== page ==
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What does a litigation friend do?

If someone can't claim compensation for themselves, a Litigation Friend is there to help them. Find out more with our handy guide.

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What is a Litigation Friend, and why are they needed?

While everyone is entitled to compensation for accidents and injuries that weren't their fault, they may not be able to make the claim because they are under the age of 18, or lack the mental capacity to do so. That's why the law allows them to have a Litigation Friend, who can act for them to claim the compensation they are entitled to. Find out more below, or talk to one of our friendly advisors on 0800 175 7900.

Who is allowed to be a Litigation Friend?

In most cases, this will be a parent, guardian or another close relative such as a spouse or sibling. Where none of these people are available, or willing to act as a Litigation Friend, this may be someone else such as a Social Worker or someone who has Power of Attorney over the victim's affairs. Where none of these people are available, the court may appoint a lawyer or solicitor to act as a Professional Litigation Friend.

On that point, it's worth noting that the court must approve anyone who applies to be a Litigation Friend. So you will need to fill in a Certificate of Suitability, explaining why you are the right person to act for the victim before the court allows this to happen.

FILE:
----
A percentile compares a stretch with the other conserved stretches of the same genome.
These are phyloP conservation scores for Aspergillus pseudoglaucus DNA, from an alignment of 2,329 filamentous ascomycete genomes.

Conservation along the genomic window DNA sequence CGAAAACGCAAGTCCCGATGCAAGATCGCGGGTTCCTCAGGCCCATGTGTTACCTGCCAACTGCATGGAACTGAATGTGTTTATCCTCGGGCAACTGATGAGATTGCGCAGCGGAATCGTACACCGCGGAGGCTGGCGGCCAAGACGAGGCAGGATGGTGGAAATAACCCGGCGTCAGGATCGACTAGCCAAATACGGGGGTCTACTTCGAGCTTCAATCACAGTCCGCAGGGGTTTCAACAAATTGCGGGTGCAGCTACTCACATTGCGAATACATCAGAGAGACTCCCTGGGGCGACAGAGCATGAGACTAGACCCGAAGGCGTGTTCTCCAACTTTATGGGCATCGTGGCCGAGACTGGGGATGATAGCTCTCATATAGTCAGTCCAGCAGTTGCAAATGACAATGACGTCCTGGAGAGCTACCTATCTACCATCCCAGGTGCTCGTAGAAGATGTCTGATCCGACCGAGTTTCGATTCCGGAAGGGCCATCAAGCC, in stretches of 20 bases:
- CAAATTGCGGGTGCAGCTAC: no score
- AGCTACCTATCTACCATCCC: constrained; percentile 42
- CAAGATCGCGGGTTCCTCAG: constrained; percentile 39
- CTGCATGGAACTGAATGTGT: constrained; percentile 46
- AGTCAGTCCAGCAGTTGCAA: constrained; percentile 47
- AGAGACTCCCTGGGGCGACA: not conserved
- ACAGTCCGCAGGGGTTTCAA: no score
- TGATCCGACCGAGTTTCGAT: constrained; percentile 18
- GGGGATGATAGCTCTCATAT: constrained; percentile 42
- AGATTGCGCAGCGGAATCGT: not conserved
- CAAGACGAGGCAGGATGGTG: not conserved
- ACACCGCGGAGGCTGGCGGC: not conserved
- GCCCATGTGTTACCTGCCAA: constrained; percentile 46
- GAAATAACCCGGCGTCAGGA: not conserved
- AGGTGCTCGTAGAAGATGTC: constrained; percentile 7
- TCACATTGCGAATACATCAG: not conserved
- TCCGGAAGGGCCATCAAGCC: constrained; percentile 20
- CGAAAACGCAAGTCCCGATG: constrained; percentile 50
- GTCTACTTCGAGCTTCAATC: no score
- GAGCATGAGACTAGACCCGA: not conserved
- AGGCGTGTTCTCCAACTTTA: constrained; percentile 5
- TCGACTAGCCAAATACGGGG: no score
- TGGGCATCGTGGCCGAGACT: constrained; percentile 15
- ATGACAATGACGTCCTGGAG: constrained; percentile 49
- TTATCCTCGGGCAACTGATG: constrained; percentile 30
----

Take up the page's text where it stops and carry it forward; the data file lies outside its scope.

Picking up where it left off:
The court will want to know that not only are you capable of making the right decisions on behalf of the injured party, but also that there is no conflict of interest. To put it another way, they need to know that you have only the interests of the victim at heart, and have no personal interest in gaining financially from the compensation claim.

What does a Litigation Friend have to do?

When you become a Litigation Friend, you are not claiming for yourself, you are claiming for the good of your incapacitated or under-age friend or relative.

This means having the responsibility for making lots of decisions, and looking after the claimant's rights at all times. So your responsibilities can include:

  • Making decisions about medical treatment
  • Instructing lawyers to start a claim
  • Gathering the evidence the lawyers need
  • Speaking to the Police if necessary
  • Keeping records of all spending that relates to the claim

It goes without saying that this is a big responsibility. So you can rest assured that our lawyers are here to help every Litigation Friend as much as possible.

When do I stop being a Litigation Friend?

Being a Litigation Friend is a big responsibility, so you might be relieved to know that it isn't a permanent situation. You will only need to be a Litigation Friend until:

  • The person you are acting for turns 18, or;
  • The person you are acting for regains their mental capacity, or;
  • The claim is completed, and a Full and Final settlement is received.

On rare occasions, people decide that they no longer want to act as a Litigation Friend. If this happens, you are allowed to apply to the court to be replaced, and someone else can then apply to the court to be approved as your replacement.

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